Thursday, January 12, 2006
IS MOROCCO A SAFE PLACE TO VISIT?
When I announced to my friends that I was going to Morocco for a few weeks in December and January, almost all of them were wary. Everyone knows I have a penchant for the kind of exotic travel that leaves most Americanos flat, but to march voluntarily into the maw of the beast??? Well, first off Morocco's pro-Western monarchy is much-loathed by primitivist and fundamentalist backers of groups like Al Qaeda and, indeed, Casablanca suffered a suicide bomb attack in May, 2003. It wasn't as damaging as the ones in New York, Bali, Madrid or London but something like 40 people died and 100 were injured. Over 2,000 people have been arrested. Velvet gloves and smiley faces or not, Morocco is a police state and a dictatorship; you don't want to run afoul of the Man in that country. Is it safe? Is New York? Is London? Is anywhere?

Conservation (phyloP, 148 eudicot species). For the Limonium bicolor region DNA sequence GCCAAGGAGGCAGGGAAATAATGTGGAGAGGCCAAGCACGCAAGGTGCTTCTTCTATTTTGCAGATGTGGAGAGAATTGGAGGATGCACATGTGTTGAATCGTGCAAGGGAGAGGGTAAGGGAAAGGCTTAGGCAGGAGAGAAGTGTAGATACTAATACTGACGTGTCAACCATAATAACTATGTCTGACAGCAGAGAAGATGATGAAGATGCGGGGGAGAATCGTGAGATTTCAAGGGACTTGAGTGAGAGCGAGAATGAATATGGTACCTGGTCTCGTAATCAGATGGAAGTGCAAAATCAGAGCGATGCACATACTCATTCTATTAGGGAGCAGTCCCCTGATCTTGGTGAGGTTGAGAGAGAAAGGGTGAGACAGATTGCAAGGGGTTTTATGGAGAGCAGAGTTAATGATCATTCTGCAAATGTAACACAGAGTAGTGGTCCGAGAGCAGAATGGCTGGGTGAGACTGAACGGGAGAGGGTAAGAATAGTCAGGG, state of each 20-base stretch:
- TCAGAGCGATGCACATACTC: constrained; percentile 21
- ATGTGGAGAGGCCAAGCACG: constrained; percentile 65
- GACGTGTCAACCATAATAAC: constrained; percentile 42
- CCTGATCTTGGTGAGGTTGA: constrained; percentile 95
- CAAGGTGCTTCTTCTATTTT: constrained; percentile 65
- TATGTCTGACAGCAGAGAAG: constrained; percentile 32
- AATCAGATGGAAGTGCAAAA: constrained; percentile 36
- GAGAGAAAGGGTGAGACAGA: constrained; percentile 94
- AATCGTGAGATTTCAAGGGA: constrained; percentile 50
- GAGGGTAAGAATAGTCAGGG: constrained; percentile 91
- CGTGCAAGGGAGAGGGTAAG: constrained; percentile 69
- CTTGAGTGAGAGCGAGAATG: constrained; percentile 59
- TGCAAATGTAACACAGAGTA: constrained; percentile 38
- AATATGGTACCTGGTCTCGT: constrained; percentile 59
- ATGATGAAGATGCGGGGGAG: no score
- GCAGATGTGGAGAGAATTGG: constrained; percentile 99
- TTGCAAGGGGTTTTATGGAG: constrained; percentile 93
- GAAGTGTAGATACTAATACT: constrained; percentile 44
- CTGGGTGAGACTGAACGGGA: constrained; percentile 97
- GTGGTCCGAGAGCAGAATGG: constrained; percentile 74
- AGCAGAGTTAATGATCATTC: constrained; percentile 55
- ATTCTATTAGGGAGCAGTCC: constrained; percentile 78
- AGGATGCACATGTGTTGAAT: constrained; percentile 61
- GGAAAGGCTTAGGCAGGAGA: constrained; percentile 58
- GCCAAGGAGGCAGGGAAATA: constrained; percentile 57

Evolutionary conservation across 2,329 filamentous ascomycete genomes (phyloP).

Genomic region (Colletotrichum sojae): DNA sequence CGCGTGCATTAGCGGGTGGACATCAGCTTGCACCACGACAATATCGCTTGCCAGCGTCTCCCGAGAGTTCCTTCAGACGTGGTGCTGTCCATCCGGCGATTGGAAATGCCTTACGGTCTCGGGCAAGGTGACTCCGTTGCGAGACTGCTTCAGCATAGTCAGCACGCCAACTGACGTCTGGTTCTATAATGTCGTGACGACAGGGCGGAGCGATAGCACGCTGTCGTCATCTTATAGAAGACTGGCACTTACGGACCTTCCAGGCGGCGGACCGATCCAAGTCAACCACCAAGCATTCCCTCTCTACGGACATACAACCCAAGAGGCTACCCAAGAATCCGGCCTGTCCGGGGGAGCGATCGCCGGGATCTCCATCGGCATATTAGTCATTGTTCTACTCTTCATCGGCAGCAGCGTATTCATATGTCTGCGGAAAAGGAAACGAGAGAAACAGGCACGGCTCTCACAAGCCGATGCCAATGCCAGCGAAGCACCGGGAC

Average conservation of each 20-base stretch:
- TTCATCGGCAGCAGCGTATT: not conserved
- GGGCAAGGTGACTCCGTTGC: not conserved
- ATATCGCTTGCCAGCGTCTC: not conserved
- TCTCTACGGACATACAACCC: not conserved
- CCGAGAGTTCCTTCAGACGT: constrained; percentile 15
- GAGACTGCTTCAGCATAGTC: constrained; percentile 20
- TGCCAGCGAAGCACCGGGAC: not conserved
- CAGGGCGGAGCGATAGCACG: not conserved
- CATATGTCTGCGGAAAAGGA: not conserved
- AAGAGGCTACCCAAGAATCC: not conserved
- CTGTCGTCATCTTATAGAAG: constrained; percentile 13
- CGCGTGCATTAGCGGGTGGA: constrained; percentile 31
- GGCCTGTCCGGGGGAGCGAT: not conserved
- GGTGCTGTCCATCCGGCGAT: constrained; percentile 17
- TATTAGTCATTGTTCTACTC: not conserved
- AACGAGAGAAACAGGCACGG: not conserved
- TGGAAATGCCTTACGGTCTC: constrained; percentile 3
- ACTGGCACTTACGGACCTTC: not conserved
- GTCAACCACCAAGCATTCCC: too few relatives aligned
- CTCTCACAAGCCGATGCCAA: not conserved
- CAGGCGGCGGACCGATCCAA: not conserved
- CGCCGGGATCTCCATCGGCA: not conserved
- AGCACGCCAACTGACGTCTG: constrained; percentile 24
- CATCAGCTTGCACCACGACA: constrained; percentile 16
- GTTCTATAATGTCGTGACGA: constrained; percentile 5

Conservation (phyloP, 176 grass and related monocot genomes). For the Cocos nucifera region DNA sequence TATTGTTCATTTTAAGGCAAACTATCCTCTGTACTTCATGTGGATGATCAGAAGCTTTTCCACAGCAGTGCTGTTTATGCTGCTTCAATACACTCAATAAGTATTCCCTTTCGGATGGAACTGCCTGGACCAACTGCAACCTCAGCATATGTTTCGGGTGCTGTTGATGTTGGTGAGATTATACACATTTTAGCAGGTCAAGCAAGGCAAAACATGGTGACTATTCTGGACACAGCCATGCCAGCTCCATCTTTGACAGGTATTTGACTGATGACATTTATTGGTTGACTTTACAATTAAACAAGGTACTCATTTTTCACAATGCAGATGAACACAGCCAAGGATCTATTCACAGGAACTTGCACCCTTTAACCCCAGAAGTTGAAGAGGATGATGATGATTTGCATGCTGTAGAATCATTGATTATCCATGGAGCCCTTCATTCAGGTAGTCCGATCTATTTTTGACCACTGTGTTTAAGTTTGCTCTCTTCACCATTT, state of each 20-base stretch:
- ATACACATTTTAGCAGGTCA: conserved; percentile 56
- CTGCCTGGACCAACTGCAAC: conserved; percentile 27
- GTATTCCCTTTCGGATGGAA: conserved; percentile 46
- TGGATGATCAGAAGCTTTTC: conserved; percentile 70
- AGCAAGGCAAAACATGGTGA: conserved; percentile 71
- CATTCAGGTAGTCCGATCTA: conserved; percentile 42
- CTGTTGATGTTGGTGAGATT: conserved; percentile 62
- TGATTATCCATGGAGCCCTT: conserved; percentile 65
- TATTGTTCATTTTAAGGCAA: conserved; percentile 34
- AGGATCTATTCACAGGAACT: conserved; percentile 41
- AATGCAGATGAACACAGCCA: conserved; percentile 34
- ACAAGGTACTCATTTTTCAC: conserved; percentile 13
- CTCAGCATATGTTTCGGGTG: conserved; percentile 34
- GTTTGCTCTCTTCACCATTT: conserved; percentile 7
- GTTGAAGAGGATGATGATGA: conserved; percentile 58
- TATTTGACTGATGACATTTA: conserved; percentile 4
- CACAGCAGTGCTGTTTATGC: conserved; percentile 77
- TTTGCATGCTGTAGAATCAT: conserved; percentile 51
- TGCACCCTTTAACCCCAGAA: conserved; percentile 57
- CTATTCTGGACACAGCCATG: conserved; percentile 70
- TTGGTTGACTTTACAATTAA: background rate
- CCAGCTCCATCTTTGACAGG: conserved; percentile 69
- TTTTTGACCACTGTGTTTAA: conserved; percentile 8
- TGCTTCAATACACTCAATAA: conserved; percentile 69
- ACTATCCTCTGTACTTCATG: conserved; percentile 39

As for the Moroccans, they seem extremely pro-American, at least as far as I could tell. Virtually everyone I met had nothing but disdain for the Bush Regime, of course (I mean name a place that doesn't other than, perhaps, Israel, Utah and the Old Confederacy) but in terms of American culture, American ideals, and, more to the point, American people, the Moroccans are all thumbs up.